3.2.1 SNR*(“simplified 20 km signal to noise ratio”)
The quality of CALIPSO signal is different between day and night and typically lower for optically thin features than for high aerosol load conditions. As we are using a 20 km horizontal average for our retrieval, it is straightforward to estimate the standard deviation of the data within this average. Calculating the real signal to noise ratio would require a careful study of CALIPSO detector characteristics which is beyond the scope of this study and unnecessary to obtain a quantification of the signal quality. It is enough to define a simplified 20 km signal to noise ratio (SNR*) as
The bracket used in Eq. (13) 〈 〉 stands for the 20 km horizontal sliding window.
3.2.2 lidar ratio Vertical/Column Average Difference (SVCAD)
In order to know to what extent the lidar ratio is constant on the vertical, it is useful to know the absolute average difference between the HSRL vertical lidar ratio measurements and the column lidar ratio. We call it SVCAD (Sp Vertical/Column Average Difference in sr). It is defined by Eq. (14) as the average difference (in absolute value) between the column lidar ratio and the range resolved measurements.
This parameter represents the natural variability of the lidar ratio when the detection noise is relatively small (this is the case for the airborne HSRL measurement used in this paper ). A totally homogeneous lidar ratio on the vertical would have an SVCAD of 0. For the cases we are showing here, a well-mixed boundary layer aerosol has an SVCAD of around 5 sr (low inhomogeneity) and two different well-defined aerosol layers can create an SVCAD of around 20 sr.
4. Discussion of the results
The NASA LaRC airborne HSRL has generated a large, high quality data set of underflights of the CALIPSO satellite . The methodology described in section 2 is applied to three case studies from HSRL underflights of CALIPSO: 2 nighttime cases, the 9 February 2009 and the 24 August 2010 at around 06:00 UTC, and one daytime case, the 18 August 2010 at around 17:00 UTC. This corresponds respectively to the CALIPSO orbit files timestamps 2009-02-09T06-52-59ZN, 2010-08-24T06-01-41ZN and 2010-08-18T17-19-08ZD.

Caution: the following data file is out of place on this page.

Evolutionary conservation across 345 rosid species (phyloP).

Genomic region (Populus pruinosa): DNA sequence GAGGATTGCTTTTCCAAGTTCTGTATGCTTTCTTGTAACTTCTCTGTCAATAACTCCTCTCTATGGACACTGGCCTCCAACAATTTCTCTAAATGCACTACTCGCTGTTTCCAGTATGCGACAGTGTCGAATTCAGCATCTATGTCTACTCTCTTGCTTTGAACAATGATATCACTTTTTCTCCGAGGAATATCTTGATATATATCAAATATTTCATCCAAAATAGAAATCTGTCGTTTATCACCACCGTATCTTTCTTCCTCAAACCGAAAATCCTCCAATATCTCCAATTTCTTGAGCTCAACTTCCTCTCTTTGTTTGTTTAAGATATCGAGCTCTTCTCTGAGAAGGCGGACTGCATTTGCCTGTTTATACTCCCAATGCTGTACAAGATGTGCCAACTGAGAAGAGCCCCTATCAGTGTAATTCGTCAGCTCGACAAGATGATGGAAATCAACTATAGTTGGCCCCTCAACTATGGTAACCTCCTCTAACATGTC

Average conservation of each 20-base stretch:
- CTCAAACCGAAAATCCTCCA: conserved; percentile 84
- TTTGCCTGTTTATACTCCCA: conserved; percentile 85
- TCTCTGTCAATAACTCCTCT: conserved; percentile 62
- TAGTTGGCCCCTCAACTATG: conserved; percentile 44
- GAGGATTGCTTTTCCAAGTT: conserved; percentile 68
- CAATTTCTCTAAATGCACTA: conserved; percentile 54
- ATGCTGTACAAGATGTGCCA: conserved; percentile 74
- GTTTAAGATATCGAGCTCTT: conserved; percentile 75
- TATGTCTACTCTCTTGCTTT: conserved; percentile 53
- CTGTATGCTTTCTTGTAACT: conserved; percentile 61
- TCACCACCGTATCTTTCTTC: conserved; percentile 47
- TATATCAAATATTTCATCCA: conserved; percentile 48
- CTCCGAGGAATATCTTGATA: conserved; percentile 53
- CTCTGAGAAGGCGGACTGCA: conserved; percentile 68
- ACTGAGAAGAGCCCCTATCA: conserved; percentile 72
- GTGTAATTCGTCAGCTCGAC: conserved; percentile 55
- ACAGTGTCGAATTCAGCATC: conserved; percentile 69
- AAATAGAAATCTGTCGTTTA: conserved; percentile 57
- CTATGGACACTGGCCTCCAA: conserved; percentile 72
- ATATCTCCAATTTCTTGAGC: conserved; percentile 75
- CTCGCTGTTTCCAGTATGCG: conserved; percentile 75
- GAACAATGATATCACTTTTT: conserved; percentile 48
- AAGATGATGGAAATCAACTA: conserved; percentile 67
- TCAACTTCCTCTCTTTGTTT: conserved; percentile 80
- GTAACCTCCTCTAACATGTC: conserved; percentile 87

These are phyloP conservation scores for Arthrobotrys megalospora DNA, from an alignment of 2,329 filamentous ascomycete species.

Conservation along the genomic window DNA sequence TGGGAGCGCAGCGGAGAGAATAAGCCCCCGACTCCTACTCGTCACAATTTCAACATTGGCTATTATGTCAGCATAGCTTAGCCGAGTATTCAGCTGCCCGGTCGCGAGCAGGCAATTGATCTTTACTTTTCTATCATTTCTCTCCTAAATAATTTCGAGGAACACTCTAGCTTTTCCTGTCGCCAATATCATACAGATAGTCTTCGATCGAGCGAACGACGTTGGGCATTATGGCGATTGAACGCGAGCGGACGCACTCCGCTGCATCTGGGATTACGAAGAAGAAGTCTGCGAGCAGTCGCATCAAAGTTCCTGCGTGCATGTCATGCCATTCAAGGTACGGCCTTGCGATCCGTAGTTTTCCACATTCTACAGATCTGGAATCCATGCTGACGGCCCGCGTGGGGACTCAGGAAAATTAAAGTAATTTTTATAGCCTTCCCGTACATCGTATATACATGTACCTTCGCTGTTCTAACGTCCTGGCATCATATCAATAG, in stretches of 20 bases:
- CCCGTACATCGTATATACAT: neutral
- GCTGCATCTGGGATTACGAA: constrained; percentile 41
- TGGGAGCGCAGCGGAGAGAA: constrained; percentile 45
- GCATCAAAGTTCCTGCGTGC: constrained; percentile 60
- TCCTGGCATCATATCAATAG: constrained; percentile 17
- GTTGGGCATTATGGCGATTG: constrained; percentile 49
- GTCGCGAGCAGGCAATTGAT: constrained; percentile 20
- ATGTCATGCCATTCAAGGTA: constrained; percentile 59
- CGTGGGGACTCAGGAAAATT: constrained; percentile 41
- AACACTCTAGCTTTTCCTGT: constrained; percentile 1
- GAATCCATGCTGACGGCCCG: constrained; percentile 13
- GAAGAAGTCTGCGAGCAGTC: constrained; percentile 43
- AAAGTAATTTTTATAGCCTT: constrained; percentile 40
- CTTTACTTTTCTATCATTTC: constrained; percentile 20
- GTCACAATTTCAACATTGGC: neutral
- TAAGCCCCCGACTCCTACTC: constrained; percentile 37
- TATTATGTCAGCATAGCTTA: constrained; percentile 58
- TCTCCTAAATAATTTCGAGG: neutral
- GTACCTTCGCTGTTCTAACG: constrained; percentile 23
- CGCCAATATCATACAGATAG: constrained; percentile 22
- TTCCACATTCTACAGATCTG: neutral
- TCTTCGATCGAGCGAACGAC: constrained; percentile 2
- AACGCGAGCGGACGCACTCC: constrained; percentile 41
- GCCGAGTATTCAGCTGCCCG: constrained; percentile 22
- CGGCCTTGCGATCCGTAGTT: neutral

On February 8th of 2009, the weather in the US Mid-Atlantic states was dominated by a high pressure system. A strong surface temperature inversion confined pollutants in the planetary boundary layer. The Hysplit backtrajectory model [24,25] shows this pollution has been transported during nighttime over the ocean and reached the position where the measurements were taken less than 6h after leaving the east coast. This lead to the observation of pollution over marine boundary layer aerosols for the 9 February case.
The aerosol layers observed the 18th and 24th of August are mainly composed of dust mixed with boundary layer marine aerosols over the Atlantic Ocean. The backtrajectories show the dust leaving the African continent and being advected by the atmospheric circulation during around 8 days and 6 days (respectively) before reaching the Caribbean. The latitude range of those 3 cases are limited by flight duration and by the presence of cirrus clouds. They are respectively 35.7-37.9N, 19.2-22N and 20.9-27N.
In the following, we have used the attenuated backscatter coefficient of CALIPSO level 1 data version 3. The CALIPSO level 2 Cloud Layer 333 m (CAL_LID_L2_333mCLay-ValStage1-V3-01) and 1 km (CAL_LID_L2_01kmCLay-ValStage1-V3-01) version 3 cloud products were used to remove low level water clouds from the analysis. This corresponds to the data where clouds were detected at the single–shot resolution (333 m) or after an average of 3 consecutive shots (1 km). The CALIPSO/CloudSat ocean surface optical depth retrieval is based on [8,9]. CloudSat water vapor correction is based on a linear relationship between atmospheric attenuation and AMSR-E integrated water vapor path . The ocean surface product hereafter called Synergized Optical depth of Aerosols (SODA) has been produced for the entire CALIPSO mission data set by the French thematic center of cloud-aerosol-water radiation interactions (ICARE). The shot to shot version of the product has been used in this study.